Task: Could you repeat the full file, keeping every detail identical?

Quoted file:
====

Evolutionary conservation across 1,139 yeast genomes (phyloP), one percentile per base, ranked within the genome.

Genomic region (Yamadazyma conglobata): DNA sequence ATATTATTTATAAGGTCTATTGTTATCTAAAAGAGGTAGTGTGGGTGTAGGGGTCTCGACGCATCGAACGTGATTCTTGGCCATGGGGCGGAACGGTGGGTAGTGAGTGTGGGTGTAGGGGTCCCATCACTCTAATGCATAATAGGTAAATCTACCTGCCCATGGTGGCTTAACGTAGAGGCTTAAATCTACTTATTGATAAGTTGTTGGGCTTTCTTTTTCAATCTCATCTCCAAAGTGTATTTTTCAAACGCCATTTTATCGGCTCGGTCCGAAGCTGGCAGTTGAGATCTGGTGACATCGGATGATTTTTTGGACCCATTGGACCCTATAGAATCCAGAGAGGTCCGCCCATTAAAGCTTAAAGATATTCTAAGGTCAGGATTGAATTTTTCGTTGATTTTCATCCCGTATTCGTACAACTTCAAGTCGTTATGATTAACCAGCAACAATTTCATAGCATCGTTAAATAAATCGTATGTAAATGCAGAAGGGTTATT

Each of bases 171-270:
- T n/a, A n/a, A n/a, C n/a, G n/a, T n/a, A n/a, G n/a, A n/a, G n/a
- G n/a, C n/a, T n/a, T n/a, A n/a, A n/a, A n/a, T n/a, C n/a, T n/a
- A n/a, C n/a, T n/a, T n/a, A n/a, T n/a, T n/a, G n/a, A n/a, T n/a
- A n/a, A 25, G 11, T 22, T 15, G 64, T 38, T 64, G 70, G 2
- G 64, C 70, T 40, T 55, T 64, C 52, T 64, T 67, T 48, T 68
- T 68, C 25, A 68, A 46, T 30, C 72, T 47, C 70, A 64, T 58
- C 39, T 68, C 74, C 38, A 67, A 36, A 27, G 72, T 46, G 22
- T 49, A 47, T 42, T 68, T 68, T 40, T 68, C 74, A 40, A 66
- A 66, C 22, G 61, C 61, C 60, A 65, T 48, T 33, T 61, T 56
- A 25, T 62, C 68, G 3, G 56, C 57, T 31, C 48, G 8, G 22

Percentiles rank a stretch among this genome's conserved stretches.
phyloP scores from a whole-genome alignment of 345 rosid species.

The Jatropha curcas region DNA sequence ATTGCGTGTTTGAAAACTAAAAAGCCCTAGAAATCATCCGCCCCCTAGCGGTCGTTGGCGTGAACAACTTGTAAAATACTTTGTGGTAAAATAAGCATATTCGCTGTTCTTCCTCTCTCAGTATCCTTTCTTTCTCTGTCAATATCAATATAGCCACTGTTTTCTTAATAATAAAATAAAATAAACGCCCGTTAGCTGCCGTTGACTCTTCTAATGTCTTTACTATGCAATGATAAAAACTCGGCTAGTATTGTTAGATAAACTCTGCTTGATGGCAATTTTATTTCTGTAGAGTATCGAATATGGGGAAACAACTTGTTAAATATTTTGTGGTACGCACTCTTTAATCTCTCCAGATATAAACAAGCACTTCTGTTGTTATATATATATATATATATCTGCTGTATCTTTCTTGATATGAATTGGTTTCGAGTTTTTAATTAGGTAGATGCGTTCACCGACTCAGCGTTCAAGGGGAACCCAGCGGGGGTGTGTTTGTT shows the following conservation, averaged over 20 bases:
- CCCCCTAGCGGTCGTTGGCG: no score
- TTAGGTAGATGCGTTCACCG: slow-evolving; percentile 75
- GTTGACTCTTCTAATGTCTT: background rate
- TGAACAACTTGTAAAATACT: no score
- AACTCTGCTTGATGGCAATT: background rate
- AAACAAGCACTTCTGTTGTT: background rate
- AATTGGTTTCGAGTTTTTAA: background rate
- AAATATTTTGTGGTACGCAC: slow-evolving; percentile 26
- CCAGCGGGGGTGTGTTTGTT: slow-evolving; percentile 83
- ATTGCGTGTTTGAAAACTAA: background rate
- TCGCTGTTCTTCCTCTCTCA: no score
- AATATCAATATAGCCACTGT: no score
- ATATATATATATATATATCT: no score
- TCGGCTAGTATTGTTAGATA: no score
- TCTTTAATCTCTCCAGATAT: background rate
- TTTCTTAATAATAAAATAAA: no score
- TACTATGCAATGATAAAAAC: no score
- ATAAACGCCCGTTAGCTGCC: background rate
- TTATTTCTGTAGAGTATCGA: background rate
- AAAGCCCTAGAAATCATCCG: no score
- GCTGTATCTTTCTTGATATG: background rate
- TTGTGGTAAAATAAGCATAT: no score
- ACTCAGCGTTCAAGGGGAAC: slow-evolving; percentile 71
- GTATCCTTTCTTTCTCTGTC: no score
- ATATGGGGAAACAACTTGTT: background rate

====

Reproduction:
Evolutionary conservation across 1,139 yeast genomes (phyloP), one percentile per base, ranked within the genome.

Genomic region (Yamadazyma conglobata): DNA sequence ATATTATTTATAAGGTCTATTGTTATCTAAAAGAGGTAGTGTGGGTGTAGGGGTCTCGACGCATCGAACGTGATTCTTGGCCATGGGGCGGAACGGTGGGTAGTGAGTGTGGGTGTAGGGGTCCCATCACTCTAATGCATAATAGGTAAATCTACCTGCCCATGGTGGCTTAACGTAGAGGCTTAAATCTACTTATTGATAAGTTGTTGGGCTTTCTTTTTCAATCTCATCTCCAAAGTGTATTTTTCAAACGCCATTTTATCGGCTCGGTCCGAAGCTGGCAGTTGAGATCTGGTGACATCGGATGATTTTTTGGACCCATTGGACCCTATAGAATCCAGAGAGGTCCGCCCATTAAAGCTTAAAGATATTCTAAGGTCAGGATTGAATTTTTCGTTGATTTTCATCCCGTATTCGTACAACTTCAAGTCGTTATGATTAACCAGCAACAATTTCATAGCATCGTTAAATAAATCGTATGTAAATGCAGAAGGGTTATT

Each of bases 171-270:
- T n/a, A n/a, A n/a, C n/a, G n/a, T n/a, A n/a, G n/a, A n/a, G n/a
- G n/a, C n/a, T n/a, T n/a, A n/a, A n/a, A n/a, T n/a, C n/a, T n/a
- A n/a, C n/a, T n/a, T n/a, A n/a, T n/a, T n/a, G n/a, A n/a, T n/a
- A n/a, A 25, G 11, T 22, T 15, G 64, T 38, T 64, G 70, G 2
- G 64, C 70, T 40, T 55, T 64, C 52, T 64, T 67, T 48, T 68
- T 68, C 25, A 68, A 46, T 30, C 72, T 47, C 70, A 64, T 58
- C 39, T 68, C 74, C 38, A 67, A 36, A 27, G 72, T 46, G 22
- T 49, A 47, T 42, T 68, T 68, T 40, T 68, C 74, A 40, A 66
- A 66, C 22, G 61, C 61, C 60, A 65, T 48, T 33, T 61, T 56
- A 25, T 62, C 68, G 3, G 56, C 57, T 31, C 48, G 8, G 22

Percentiles rank a stretch among this genome's conserved stretches.
phyloP scores from a whole-genome alignment of 345 rosid species.

The Jatropha curcas region DNA sequence ATTGCGTGTTTGAAAACTAAAAAGCCCTAGAAATCATCCGCCCCCTAGCGGTCGTTGGCGTGAACAACTTGTAAAATACTTTGTGGTAAAATAAGCATATTCGCTGTTCTTCCTCTCTCAGTATCCTTTCTTTCTCTGTCAATATCAATATAGCCACTGTTTTCTTAATAATAAAATAAAATAAACGCCCGTTAGCTGCCGTTGACTCTTCTAATGTCTTTACTATGCAATGATAAAAACTCGGCTAGTATTGTTAGATAAACTCTGCTTGATGGCAATTTTATTTCTGTAGAGTATCGAATATGGGGAAACAACTTGTTAAATATTTTGTGGTACGCACTCTTTAATCTCTCCAGATATAAACAAGCACTTCTGTTGTTATATATATATATATATATCTGCTGTATCTTTCTTGATATGAATTGGTTTCGAGTTTTTAATTAGGTAGATGCGTTCACCGACTCAGCGTTCAAGGGGAACCCAGCGGGGGTGTGTTTGTT shows the following conservation, averaged over 20 bases:
- CCCCCTAGCGGTCGTTGGCG: no score
- TTAGGTAGATGCGTTCACCG: slow-evolving; percentile 75
- GTTGACTCTTCTAATGTCTT: background rate
- TGAACAACTTGTAAAATACT: no score
- AACTCTGCTTGATGGCAATT: background rate
- AAACAAGCACTTCTGTTGTT: background rate
- AATTGGTTTCGAGTTTTTAA: background rate
- AAATATTTTGTGGTACGCAC: slow-evolving; percentile 26
- CCAGCGGGGGTGTGTTTGTT: slow-evolving; percentile 83
- ATTGCGTGTTTGAAAACTAA: background rate
- TCGCTGTTCTTCCTCTCTCA: no score
- AATATCAATATAGCCACTGT: no score
- ATATATATATATATATATCT: no score
- TCGGCTAGTATTGTTAGATA: no score
- TCTTTAATCTCTCCAGATAT: background rate
- TTTCTTAATAATAAAATAAA: no score
- TACTATGCAATGATAAAAAC: no score
- ATAAACGCCCGTTAGCTGCC: background rate
- TTATTTCTGTAGAGTATCGA: background rate
- AAAGCCCTAGAAATCATCCG: no score
- GCTGTATCTTTCTTGATATG: background rate
- TTGTGGTAAAATAAGCATAT: no score
- ACTCAGCGTTCAAGGGGAAC: slow-evolving; percentile 71
- GTATCCTTTCTTTCTCTGTC: no score
- ATATGGGGAAACAACTTGTT: background rate